Thomas Galvin
Purveyor of Fine Pulp Fiction

Triquetra
I root for the bad guy.

“This is George Washington’s axe,” the curator said with pride, gesturing toward a worn and rugged thing, locked inside of a glass case, “held in the very hands of the first President of our great nation.”

“Of course,” he said, “we are much more careful about it now than we have in the past. The room we used to store it in wasn’t climate controlled, and the wood rotted, so we had to replace the handle. And one of our interns dropped it one day, and the blade cracked, so we had to replace that, too.”

“But,” a young boy asked, “if the handle has been replaced, and the blade has been replaced, it isn’t really George Washington’s axe anymore, is it?”

The older, more complex version of this is called Theseus’ Paradox, named for a legendary Greek king. The question asked by the ancient philosophers was, if all of the pieces of a thing are replaced, is it still the same thing?

George Washington’s axe, in the above story, is pretty obviously not George Washington’s axe; none of the material was ever held by America’s first President. The question becomes less clear, though, when we talk about more complicated things. If you replace all of the boards which make up a ship, one by one, is it still the same vessel? If so, why? If not, when does it stop being the same ship?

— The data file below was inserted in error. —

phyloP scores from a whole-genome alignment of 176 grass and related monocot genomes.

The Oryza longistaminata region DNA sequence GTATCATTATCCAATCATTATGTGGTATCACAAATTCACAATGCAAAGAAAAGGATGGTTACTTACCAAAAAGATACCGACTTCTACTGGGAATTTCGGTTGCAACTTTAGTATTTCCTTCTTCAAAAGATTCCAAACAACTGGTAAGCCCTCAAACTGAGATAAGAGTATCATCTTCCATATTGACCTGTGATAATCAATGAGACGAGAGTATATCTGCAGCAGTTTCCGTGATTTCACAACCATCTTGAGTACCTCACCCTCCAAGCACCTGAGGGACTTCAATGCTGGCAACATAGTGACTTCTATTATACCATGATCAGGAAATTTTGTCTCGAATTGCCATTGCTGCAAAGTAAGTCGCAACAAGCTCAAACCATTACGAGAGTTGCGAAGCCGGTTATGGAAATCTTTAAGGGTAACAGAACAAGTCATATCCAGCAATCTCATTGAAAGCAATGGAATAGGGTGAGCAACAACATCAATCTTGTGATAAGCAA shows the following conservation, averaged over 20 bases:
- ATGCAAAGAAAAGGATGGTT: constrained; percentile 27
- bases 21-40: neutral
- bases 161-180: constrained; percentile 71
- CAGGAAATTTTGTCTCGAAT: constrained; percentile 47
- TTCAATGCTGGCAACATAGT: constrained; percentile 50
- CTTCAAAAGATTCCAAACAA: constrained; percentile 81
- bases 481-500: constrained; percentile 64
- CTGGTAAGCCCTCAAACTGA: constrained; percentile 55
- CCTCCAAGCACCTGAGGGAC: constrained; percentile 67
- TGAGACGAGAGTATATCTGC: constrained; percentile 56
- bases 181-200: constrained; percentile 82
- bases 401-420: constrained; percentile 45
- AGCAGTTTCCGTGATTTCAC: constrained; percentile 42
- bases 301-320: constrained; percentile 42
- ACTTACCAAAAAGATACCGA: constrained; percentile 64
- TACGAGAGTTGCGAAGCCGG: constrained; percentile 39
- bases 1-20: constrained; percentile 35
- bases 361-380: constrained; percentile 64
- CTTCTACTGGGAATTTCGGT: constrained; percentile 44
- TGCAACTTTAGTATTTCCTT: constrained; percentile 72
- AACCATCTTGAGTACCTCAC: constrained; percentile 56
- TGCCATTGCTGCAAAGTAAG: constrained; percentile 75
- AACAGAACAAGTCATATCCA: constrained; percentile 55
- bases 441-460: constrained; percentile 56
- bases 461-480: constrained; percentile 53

I was looking at my hand – and no, there were no chemicals involved in this, so shut up – thinking about this. My hand has the same shape as it always has, and even the same scars, but the cells are constantly dying and being replaced. The human body, on average, completely replaces itself every ten years. But we’re still the same person, aren’t we? This is still my hand, isn’t it?

In Star Trek, the scriptwriters needed an easy way to get their characters down to the surface of an alien planet, so they invented the transporter. You step in, an extra fiddles a few levers, there’s a light show, and six seconds later, you’re either banging a hot alien chick or getting eaten by a Horta, depending on the color of your shirt.

But the way the transporter works is kind of disturbing. It literally rips apart your atoms, rending you into a trillion microscopic pieces. In that moment, in between stepping into the transporter and meeting the green skinned belly dancer, you’re dead. The fact that you get reassembled on the other end is beside the point.

Transhumanism is one of the up-and-coming philosophies in the tech world. The short version of a long story is that these people are striving for eternal life, but tend to be atheists, and therefore don’t put a whole lot of stock in the immortality of the soul. This crowd generally wants to find a way to transfer their consciousness into a robot or a computer.

This is, obviously, quite a ways away, but what if it were possible? What if you could make a copy of your mind and put it inside of a machine? Would it be you? Would you live on, even though you had died? What makes you, you? Is it the mind, or the body that houses it, or both? Which part of George Washington’s axe is the most important?

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